For equities, the markets have been positive year to date. Canadian equities have had a relatively small gain, whereas the US has had a stronger rebound. However, the US rally has been very top heavy and the companies leading the way have been associated with the artificial intelligence (AI) euphoria that has captured the hearts of investors. The S&P 500 Index year-to-date was 8.9% as of the end of May. If you remove the top 10 holding of the Global X Artificial Intelligence & Technology ETF (Nvidia, Meta, Salesforce, Microsoft, Tesla, Alphabet, Apple, Amazon, Oracle, and Adobe) from the S&P 500, its return would be approximately -2.0%.

With an expected recession by the end of 2023, there will likely be an impact on equity markets. If it’s a mild recession, the consensus is that the effects of a soft landing have been “baked in” to the current prices. If it’s a deeper recession, there will likely be a pullback in equity prices.

What should we do?

If you are taking money out of your investments currently or in the next few years, talk to us about incorporating a cash wedge strategy in your portfolio. If you are more than a few years away from withdrawing from your investments, stay the course as usual. The worst thing you can do is try to time the market or make decisions based on emotions. Investing is not a short-term endeavour. There are dozens of reasons every year to be scared of investing. If we acted on all of them, we would never be invested.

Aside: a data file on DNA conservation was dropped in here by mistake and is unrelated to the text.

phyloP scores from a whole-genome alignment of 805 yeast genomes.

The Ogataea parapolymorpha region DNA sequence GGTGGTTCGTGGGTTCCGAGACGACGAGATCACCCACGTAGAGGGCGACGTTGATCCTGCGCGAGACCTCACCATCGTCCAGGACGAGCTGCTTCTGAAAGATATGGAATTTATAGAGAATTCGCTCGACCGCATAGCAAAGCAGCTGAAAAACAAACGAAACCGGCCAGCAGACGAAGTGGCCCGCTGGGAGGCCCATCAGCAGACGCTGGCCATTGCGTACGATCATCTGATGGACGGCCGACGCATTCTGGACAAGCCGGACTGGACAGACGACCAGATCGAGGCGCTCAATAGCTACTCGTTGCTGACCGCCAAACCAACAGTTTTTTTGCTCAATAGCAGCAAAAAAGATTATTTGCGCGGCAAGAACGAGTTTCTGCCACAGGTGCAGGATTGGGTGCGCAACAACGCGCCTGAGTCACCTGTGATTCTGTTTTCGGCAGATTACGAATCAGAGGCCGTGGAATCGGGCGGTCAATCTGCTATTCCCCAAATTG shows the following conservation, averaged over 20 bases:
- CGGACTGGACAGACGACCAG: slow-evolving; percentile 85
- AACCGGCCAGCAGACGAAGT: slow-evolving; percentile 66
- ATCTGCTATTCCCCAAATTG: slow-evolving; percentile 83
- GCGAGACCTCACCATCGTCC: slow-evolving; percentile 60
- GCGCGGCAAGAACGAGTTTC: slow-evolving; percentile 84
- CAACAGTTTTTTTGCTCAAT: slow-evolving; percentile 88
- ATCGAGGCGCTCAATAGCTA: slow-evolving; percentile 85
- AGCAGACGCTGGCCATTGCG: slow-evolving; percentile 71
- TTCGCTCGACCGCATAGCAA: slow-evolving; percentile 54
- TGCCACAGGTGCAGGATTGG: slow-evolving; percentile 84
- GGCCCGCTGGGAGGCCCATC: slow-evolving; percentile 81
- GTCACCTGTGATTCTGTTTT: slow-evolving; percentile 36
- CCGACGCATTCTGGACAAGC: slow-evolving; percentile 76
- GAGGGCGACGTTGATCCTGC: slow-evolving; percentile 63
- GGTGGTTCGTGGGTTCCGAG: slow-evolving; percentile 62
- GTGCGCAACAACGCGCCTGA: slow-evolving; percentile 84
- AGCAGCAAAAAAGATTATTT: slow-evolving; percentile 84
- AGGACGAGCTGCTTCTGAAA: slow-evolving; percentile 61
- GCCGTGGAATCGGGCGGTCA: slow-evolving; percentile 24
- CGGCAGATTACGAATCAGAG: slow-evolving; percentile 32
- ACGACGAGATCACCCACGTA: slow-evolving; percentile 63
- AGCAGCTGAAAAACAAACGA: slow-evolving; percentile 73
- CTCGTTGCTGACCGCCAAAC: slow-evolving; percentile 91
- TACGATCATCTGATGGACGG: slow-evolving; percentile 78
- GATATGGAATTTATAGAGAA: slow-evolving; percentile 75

The worst thing you can do is assume bad times will continue indefinitely—just like it’s dangerous to assume good times will last forever.

Please feel free to reach out to us if you would like to discuss your investment plan or any worries that you might have. We would be happy to talk with you.

Disclaimer

This material was prepared solely for informational purposes, does not constitute a recommendation, professional advice, an offer or an invitation by or on behalf of Caldwell Wealth & Estate Advisory to any person to buy or sell any security or adopt any investment approach, and is no indication of trading intent in any fund or account managed by Caldwell Wealth & Estate Advisory. No investment strategy or risk management technique can guarantee returns or eliminate risk in any market environment. Diversification or asset allocation does not guarantee a profit or protect against the risk of loss in any market. Unless otherwise specified, all data is sourced from Caldwell Wealth & Estate Advisory. Past performance does not guarantee future results.

Mutual funds, other securities and securities related financial planning services are offered through Credential Securities, a division of Credential Qtrade Securities Inc. Credential Securities is a registered mark owned by Aviso Wealth Inc. The information contained in this report was obtained from sources believed to be reliable; however, we cannot guarantee that it is accurate or complete. This report is provided as a general source of information and should not be considered personal investment advice or a solicitation to buy or sell any mutual funds and other securities.